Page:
Dr. Richmond prefers working on the community level because policies can be integrated more quickly and efficiently than in complex government structures; the reef and its people can reap more immediate benefits. The policies are being designed in part by those who implement them, and change follows close behind. Skills and approaches can be incorporated into the tribal teachings and further ensure the future of the community and the surrounding reef. Dr. Richmond pointed out, “We are sometimes our own worst enemy in communicating.” Working on the community level eliminates smoke and mirrors from the conversation and allows the bigger picture to be communicated clearly, he said.
Dr. Richmond is also very engaged with the community beyond his research projects, opening his laboratory doors to anyone who is interested in his work. Dr. Richmond spoke about how he has set up viewings of the once-yearly coral spawning events on panoramic screens in a community building, and that over the years; the viewing has been attended by increasingly more people. It is made to be entertaining as well as educational, with community members able to witness the amazing simultaneous release of hundreds of thousands of eggs from their own surrounding reefs, and better understand the precise conditions needed to achieve coral larvae settlement and growth. New growth is just as important as established growth on the reef. It is cause for concern, Dr. Richmond said, if he dives a beautiful reef yet only observes old corals. New coral growth must be present to encourage the reefs continuance, otherwise he says, the reef is unknowingly and slowly perishing.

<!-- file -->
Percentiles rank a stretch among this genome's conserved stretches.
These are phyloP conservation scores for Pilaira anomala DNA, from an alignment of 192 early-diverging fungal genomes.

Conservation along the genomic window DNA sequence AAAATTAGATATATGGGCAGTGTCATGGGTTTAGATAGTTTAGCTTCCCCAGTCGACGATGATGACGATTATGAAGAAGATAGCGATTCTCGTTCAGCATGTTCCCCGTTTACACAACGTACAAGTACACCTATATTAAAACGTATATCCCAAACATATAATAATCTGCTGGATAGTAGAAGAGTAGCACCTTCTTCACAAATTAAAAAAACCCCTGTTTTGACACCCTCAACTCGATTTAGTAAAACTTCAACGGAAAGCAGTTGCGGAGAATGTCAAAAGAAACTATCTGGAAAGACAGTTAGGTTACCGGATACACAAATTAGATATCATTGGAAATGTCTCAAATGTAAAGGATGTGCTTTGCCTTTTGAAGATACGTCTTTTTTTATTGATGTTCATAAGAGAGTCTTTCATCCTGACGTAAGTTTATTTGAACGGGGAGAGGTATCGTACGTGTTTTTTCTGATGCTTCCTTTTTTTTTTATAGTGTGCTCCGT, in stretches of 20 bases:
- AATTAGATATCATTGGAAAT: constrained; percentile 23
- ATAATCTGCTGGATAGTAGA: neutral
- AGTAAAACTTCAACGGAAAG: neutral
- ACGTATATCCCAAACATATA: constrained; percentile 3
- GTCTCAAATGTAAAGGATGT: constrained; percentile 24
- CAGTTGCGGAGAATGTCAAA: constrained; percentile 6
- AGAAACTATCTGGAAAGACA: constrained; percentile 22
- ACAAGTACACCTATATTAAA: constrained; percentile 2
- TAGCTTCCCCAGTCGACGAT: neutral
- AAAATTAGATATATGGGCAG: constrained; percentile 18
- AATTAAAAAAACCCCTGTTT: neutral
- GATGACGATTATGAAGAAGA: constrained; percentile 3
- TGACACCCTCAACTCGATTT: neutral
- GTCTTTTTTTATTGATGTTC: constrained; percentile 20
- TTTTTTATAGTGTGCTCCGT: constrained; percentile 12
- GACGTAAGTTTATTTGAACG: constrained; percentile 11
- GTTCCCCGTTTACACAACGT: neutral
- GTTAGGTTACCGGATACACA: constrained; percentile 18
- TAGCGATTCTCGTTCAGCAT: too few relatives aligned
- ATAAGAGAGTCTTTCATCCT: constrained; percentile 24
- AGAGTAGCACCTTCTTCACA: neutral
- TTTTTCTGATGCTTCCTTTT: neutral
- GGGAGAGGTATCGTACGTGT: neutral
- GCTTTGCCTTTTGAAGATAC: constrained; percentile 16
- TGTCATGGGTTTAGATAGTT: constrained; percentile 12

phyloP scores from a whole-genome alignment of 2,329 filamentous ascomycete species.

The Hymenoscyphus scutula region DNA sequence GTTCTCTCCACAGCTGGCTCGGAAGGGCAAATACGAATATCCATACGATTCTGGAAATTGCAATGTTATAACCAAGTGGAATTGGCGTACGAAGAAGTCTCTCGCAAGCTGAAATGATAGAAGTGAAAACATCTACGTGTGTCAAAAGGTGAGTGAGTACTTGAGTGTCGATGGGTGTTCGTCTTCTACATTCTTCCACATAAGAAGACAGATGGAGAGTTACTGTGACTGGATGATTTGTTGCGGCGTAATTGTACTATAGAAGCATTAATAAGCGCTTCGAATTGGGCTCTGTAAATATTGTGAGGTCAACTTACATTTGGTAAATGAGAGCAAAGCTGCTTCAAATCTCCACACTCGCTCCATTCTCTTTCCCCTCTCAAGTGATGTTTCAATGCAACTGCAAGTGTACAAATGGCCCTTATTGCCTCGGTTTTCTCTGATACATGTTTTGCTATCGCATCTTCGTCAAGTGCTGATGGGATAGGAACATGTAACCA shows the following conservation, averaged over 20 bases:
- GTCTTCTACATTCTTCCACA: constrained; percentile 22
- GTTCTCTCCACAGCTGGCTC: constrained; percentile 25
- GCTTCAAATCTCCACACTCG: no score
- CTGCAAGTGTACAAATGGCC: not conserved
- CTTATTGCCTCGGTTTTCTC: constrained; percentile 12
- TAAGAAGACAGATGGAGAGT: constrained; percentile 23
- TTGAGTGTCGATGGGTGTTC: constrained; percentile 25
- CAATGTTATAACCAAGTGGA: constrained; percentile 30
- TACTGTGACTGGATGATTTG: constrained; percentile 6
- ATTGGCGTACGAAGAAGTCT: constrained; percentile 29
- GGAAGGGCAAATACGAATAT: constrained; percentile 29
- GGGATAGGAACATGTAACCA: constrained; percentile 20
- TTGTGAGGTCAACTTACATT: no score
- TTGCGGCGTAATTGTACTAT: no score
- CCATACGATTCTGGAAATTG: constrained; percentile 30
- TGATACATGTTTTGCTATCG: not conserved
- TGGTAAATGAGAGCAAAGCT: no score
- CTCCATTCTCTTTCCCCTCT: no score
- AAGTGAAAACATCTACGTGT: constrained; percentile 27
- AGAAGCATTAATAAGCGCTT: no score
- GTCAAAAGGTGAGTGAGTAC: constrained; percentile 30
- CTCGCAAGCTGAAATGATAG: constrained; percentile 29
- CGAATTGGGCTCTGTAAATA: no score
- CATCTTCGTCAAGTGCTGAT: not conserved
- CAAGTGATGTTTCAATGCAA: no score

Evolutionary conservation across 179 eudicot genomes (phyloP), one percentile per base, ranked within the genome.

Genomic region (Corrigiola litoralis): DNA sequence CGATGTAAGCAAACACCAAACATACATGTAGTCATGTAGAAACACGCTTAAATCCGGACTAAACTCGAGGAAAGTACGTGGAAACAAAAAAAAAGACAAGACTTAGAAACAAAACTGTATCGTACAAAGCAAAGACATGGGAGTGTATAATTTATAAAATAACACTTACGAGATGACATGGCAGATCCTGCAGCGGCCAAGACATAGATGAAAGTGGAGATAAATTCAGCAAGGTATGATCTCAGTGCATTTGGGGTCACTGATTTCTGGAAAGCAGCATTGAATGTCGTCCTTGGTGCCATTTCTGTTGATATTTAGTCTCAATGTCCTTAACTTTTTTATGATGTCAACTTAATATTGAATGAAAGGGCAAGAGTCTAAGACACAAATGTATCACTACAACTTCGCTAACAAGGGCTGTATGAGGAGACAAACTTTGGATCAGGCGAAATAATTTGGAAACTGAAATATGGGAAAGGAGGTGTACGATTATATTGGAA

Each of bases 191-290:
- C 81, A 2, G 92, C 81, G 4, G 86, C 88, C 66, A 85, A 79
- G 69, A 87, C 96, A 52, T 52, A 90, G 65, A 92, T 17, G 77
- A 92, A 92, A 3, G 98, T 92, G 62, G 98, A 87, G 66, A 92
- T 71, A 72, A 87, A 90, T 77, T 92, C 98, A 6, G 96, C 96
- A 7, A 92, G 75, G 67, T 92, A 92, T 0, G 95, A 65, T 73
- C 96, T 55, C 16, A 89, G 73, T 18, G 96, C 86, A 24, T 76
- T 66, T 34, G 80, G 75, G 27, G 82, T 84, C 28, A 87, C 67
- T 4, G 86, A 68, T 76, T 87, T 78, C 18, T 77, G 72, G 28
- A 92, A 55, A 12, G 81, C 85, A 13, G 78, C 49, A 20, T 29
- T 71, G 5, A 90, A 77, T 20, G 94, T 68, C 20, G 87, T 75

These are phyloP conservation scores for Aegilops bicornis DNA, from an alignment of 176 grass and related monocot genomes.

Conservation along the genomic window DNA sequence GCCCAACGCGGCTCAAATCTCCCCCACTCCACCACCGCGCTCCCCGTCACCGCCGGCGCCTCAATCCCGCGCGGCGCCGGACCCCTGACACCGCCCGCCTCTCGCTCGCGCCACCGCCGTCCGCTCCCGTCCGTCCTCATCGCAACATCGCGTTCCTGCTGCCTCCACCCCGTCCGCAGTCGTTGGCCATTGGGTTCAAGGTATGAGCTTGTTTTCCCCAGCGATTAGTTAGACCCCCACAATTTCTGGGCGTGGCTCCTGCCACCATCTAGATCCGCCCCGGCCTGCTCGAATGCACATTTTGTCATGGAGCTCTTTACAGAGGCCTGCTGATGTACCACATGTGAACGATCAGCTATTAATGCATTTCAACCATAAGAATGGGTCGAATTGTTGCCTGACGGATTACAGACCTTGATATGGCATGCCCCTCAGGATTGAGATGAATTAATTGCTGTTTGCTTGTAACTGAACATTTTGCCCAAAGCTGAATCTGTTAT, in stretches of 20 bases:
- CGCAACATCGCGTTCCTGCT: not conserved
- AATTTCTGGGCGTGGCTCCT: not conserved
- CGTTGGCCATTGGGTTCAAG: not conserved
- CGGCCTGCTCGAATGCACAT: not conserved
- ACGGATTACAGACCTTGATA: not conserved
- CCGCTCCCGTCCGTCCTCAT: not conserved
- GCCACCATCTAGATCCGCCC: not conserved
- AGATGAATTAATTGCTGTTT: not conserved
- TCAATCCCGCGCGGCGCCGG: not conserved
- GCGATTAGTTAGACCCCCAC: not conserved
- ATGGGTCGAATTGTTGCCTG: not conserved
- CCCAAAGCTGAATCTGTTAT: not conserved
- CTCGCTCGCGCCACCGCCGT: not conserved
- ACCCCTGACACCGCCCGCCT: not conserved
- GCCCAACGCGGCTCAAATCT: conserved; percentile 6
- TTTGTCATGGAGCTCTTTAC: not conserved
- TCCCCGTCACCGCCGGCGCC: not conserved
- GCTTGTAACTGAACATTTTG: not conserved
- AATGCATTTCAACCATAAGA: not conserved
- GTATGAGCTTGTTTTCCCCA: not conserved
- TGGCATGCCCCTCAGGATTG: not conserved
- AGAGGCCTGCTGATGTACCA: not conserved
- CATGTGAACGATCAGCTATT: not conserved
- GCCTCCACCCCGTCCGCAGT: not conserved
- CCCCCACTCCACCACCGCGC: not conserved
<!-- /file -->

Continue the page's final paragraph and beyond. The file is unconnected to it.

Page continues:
In closing, Dr. Richmond pointed out that while individuals cannot manage corals themselves, they can indeed manage their own impact on coral reefs. Those present at the lecture took a moment to collectively recognize that there is much to be concerned about in the oceans, but that a common and consistent enthusiasm is needed to make a change. Dr. Richmond offered a positive, promising and inspirational voice for the future health of coral reefs.
Visit Dr. Richmond's Laboratory Website
Learn More about Dr. Richmond's Pew Marine Fellowship Project